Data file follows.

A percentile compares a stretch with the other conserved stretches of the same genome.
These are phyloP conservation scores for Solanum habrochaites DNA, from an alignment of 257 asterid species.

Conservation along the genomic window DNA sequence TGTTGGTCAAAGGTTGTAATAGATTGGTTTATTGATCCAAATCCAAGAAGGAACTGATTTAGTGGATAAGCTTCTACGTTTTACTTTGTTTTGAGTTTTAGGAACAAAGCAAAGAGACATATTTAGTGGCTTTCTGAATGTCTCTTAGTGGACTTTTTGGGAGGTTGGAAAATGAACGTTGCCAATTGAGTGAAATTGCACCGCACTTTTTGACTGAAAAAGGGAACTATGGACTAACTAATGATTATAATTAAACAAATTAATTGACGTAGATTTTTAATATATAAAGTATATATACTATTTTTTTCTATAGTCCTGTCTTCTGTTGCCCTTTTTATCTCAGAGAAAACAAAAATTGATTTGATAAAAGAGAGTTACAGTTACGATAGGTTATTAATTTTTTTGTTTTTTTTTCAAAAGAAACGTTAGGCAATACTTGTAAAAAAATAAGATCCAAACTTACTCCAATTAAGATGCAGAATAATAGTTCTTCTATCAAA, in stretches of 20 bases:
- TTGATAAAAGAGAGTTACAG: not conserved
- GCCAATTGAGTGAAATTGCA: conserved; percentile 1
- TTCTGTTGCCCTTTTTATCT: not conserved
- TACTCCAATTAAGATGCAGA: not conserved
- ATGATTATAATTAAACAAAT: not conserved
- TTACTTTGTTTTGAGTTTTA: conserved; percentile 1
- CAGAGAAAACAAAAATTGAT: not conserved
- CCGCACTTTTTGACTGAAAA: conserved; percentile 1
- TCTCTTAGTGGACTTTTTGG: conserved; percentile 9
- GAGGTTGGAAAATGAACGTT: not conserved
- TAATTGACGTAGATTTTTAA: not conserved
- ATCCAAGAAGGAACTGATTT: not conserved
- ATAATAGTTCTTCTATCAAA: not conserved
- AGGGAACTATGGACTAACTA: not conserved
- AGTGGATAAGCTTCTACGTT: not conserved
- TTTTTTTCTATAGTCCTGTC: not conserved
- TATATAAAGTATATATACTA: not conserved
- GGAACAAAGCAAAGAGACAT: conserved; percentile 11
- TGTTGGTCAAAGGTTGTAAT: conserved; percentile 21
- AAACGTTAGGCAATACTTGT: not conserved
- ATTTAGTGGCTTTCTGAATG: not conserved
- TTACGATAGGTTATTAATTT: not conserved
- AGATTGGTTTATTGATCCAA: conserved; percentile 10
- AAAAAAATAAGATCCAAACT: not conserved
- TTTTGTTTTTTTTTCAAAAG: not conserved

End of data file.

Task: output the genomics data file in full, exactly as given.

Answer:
A percentile compares a stretch with the other conserved stretches of the same genome.
These are phyloP conservation scores for Solanum habrochaites DNA, from an alignment of 257 asterid species.

Conservation along the genomic window DNA sequence TGTTGGTCAAAGGTTGTAATAGATTGGTTTATTGATCCAAATCCAAGAAGGAACTGATTTAGTGGATAAGCTTCTACGTTTTACTTTGTTTTGAGTTTTAGGAACAAAGCAAAGAGACATATTTAGTGGCTTTCTGAATGTCTCTTAGTGGACTTTTTGGGAGGTTGGAAAATGAACGTTGCCAATTGAGTGAAATTGCACCGCACTTTTTGACTGAAAAAGGGAACTATGGACTAACTAATGATTATAATTAAACAAATTAATTGACGTAGATTTTTAATATATAAAGTATATATACTATTTTTTTCTATAGTCCTGTCTTCTGTTGCCCTTTTTATCTCAGAGAAAACAAAAATTGATTTGATAAAAGAGAGTTACAGTTACGATAGGTTATTAATTTTTTTGTTTTTTTTTCAAAAGAAACGTTAGGCAATACTTGTAAAAAAATAAGATCCAAACTTACTCCAATTAAGATGCAGAATAATAGTTCTTCTATCAAA, in stretches of 20 bases:
- TTGATAAAAGAGAGTTACAG: not conserved
- GCCAATTGAGTGAAATTGCA: conserved; percentile 1
- TTCTGTTGCCCTTTTTATCT: not conserved
- TACTCCAATTAAGATGCAGA: not conserved
- ATGATTATAATTAAACAAAT: not conserved
- TTACTTTGTTTTGAGTTTTA: conserved; percentile 1
- CAGAGAAAACAAAAATTGAT: not conserved
- CCGCACTTTTTGACTGAAAA: conserved; percentile 1
- TCTCTTAGTGGACTTTTTGG: conserved; percentile 9
- GAGGTTGGAAAATGAACGTT: not conserved
- TAATTGACGTAGATTTTTAA: not conserved
- ATCCAAGAAGGAACTGATTT: not conserved
- ATAATAGTTCTTCTATCAAA: not conserved
- AGGGAACTATGGACTAACTA: not conserved
- AGTGGATAAGCTTCTACGTT: not conserved
- TTTTTTTCTATAGTCCTGTC: not conserved
- TATATAAAGTATATATACTA: not conserved
- GGAACAAAGCAAAGAGACAT: conserved; percentile 11
- TGTTGGTCAAAGGTTGTAAT: conserved; percentile 21
- AAACGTTAGGCAATACTTGT: not conserved
- ATTTAGTGGCTTTCTGAATG: not conserved
- TTACGATAGGTTATTAATTT: not conserved
- AGATTGGTTTATTGATCCAA: conserved; percentile 10
- AAAAAAATAAGATCCAAACT: not conserved
- TTTTGTTTTTTTTTCAAAAG: not conserved